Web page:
Treatment of Love in Wuthering Heights
Love at first sight is not a phenomenon in the novel, Wuthering Heights. Neither Heathcliff and Catherine, nor Linton and Catherine experience that passion when they come face to face for the first time. Heathcliff and Catherine are thrown into each other’s company when they were children. They play together and grow together, and it is on account of this all-time nearness that love develops between them. This love is not based on physical charm or attractive looks. Catherine loves Heathcliff not because he is handsome, but his nature is similar to her own.
A spiritual harmony exists between the two groom the very outset, and so close is this harmony that she regards herself as Heathcliff. She tells Nelly that she loves Heathcliff “not because he is handsome but because he is more myself than I am. Whatever our souls are made of, his and mine are the same; and Linton’s is as different as a moonbeam from lightning, or frost from fire.” She marries Linton not out of love but (as she, confesses to Nelly) because he is handsome, young and cheerful and cherishes love for her. She marries him for his wealth and status. Had Heathcliff not been lacking education and wealth, she would have married him surely. Thus she tells Nelly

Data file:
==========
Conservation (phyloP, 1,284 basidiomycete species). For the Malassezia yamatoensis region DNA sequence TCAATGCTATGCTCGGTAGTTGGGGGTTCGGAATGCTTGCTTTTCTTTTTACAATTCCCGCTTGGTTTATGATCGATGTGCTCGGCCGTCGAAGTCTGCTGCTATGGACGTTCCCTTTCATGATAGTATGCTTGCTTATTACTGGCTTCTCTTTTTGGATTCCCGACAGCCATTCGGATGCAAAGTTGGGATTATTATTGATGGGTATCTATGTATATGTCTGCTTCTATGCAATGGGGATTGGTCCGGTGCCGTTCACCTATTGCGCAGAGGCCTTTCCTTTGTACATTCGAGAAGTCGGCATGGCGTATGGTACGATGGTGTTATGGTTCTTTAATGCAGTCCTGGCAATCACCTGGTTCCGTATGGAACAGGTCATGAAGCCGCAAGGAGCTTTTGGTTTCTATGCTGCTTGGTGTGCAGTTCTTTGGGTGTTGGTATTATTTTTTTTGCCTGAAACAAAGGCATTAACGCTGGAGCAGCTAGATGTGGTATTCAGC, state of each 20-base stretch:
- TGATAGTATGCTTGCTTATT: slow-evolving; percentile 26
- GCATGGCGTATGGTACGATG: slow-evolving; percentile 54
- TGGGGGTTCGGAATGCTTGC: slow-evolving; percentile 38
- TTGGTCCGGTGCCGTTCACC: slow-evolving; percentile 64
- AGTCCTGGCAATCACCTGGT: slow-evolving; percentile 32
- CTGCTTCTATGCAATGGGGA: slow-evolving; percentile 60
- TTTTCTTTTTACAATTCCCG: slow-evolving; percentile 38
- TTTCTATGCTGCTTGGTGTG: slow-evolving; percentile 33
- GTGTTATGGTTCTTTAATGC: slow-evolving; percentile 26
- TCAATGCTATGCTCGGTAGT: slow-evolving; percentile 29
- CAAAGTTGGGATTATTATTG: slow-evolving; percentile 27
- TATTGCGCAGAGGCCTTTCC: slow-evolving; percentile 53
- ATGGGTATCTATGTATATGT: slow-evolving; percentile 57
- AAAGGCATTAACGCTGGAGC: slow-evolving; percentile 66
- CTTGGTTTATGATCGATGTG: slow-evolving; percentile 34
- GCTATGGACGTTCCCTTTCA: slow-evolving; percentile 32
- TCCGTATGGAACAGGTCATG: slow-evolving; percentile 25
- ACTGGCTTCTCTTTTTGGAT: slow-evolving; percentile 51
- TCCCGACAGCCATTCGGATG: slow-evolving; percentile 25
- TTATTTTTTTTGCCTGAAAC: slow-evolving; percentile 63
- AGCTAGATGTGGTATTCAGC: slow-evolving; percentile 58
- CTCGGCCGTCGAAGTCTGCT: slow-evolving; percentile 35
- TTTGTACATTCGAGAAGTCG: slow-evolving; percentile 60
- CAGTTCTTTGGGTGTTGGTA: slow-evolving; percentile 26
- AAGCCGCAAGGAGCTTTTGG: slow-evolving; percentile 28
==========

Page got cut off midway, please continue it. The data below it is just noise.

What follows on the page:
“If the wicked man (meaning her brother Hindley) had not brought Heathcliff so low, I shouldn’t have thought of it (that is, marrying Linton). It would degrade me to marry Heathcliff now, so he shall never know how I love him.”
So, the love of Heathcliff and Catherine is based on their similarity of nature, their temperamental and spiritual harmony. Such spiritual harmony does not subsist between Linton and Catherine. That is why their marriage is not happy in the true sense. There is nothing in Linton to make Catherine forget Heathcliff; so that when he returns, her former love of him is rekindled and bursts forth into a blazing flame.
Heathcliff and Catherine Relationship
The love of Heathcliff and Catherine is marked by unusual vehemence and force. Linton’s love is no comparison to it being no better than a “moonbeam against lightning.” Comparing Linton’s love for Catherine with his own, Heathcliff says,
“If he (Linton) loved with all the powers of his puny being, he couldn’t love as much in eighty years as I could in a day. And Catherine has a heart as deep as I have; the sea could be as readily contained in that horse-tough as her whole affection be monopolised by him. Tush! He is scarcely a degree dearer to her that her dog or her horse. It is not in him to be loved like me, how can she find in him what he has not ?”
Heathcliff’s Passion for Catherine
Heathcliff can readily go in for hellish torture in the name of Catherine’s love. He daily waits for hours on end at Linton’s garden just to catch a glimpse of Catherine. To see her even from a distance is rewarding to him for his arduous labour. Where love is heavenly bliss, separation of lovers is like burning in hell-fire. Heathcliff finds his heaven in the presence of Catherine. When he is away from her, life is to him a loathsome load. In the scene where Heathcliff meets Catherine when she is recovering after a prolonged illness, the intensity of his love is expressed in the one emotion-packed sentence he utters on seeing her,